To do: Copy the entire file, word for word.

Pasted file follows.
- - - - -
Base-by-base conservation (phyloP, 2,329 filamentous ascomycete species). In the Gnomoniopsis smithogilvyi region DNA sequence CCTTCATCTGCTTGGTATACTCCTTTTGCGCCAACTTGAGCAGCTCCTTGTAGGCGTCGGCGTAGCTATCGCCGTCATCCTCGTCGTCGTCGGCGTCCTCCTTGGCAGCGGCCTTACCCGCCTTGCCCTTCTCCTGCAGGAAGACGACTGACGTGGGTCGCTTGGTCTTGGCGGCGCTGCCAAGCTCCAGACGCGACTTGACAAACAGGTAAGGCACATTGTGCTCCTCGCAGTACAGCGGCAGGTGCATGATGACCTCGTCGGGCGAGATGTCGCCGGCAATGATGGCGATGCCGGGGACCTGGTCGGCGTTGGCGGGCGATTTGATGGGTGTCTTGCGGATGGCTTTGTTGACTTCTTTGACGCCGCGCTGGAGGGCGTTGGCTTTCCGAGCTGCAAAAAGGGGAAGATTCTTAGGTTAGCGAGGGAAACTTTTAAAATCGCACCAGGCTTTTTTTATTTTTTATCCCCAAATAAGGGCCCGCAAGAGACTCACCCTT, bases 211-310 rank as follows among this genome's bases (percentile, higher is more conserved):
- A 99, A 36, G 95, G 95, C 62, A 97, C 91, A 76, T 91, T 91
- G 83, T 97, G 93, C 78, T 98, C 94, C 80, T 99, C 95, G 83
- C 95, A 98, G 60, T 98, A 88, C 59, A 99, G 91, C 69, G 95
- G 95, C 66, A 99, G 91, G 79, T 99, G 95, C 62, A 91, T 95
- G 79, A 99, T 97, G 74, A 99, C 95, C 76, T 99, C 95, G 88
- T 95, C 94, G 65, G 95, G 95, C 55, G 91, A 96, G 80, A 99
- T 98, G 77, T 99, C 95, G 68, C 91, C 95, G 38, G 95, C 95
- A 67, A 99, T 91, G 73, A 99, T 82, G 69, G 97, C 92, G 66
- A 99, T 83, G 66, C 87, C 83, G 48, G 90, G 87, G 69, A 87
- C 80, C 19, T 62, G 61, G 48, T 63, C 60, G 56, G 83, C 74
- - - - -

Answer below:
Base-by-base conservation (phyloP, 2,329 filamentous ascomycete species). In the Gnomoniopsis smithogilvyi region DNA sequence CCTTCATCTGCTTGGTATACTCCTTTTGCGCCAACTTGAGCAGCTCCTTGTAGGCGTCGGCGTAGCTATCGCCGTCATCCTCGTCGTCGTCGGCGTCCTCCTTGGCAGCGGCCTTACCCGCCTTGCCCTTCTCCTGCAGGAAGACGACTGACGTGGGTCGCTTGGTCTTGGCGGCGCTGCCAAGCTCCAGACGCGACTTGACAAACAGGTAAGGCACATTGTGCTCCTCGCAGTACAGCGGCAGGTGCATGATGACCTCGTCGGGCGAGATGTCGCCGGCAATGATGGCGATGCCGGGGACCTGGTCGGCGTTGGCGGGCGATTTGATGGGTGTCTTGCGGATGGCTTTGTTGACTTCTTTGACGCCGCGCTGGAGGGCGTTGGCTTTCCGAGCTGCAAAAAGGGGAAGATTCTTAGGTTAGCGAGGGAAACTTTTAAAATCGCACCAGGCTTTTTTTATTTTTTATCCCCAAATAAGGGCCCGCAAGAGACTCACCCTT, bases 211-310 rank as follows among this genome's bases (percentile, higher is more conserved):
- A 99, A 36, G 95, G 95, C 62, A 97, C 91, A 76, T 91, T 91
- G 83, T 97, G 93, C 78, T 98, C 94, C 80, T 99, C 95, G 83
- C 95, A 98, G 60, T 98, A 88, C 59, A 99, G 91, C 69, G 95
- G 95, C 66, A 99, G 91, G 79, T 99, G 95, C 62, A 91, T 95
- G 79, A 99, T 97, G 74, A 99, C 95, C 76, T 99, C 95, G 88
- T 95, C 94, G 65, G 95, G 95, C 55, G 91, A 96, G 80, A 99
- T 98, G 77, T 99, C 95, G 68, C 91, C 95, G 38, G 95, C 95
- A 67, A 99, T 91, G 73, A 99, T 82, G 69, G 97, C 92, G 66
- A 99, T 83, G 66, C 87, C 83, G 48, G 90, G 87, G 69, A 87
- C 80, C 19, T 62, G 61, G 48, T 63, C 60, G 56, G 83, C 74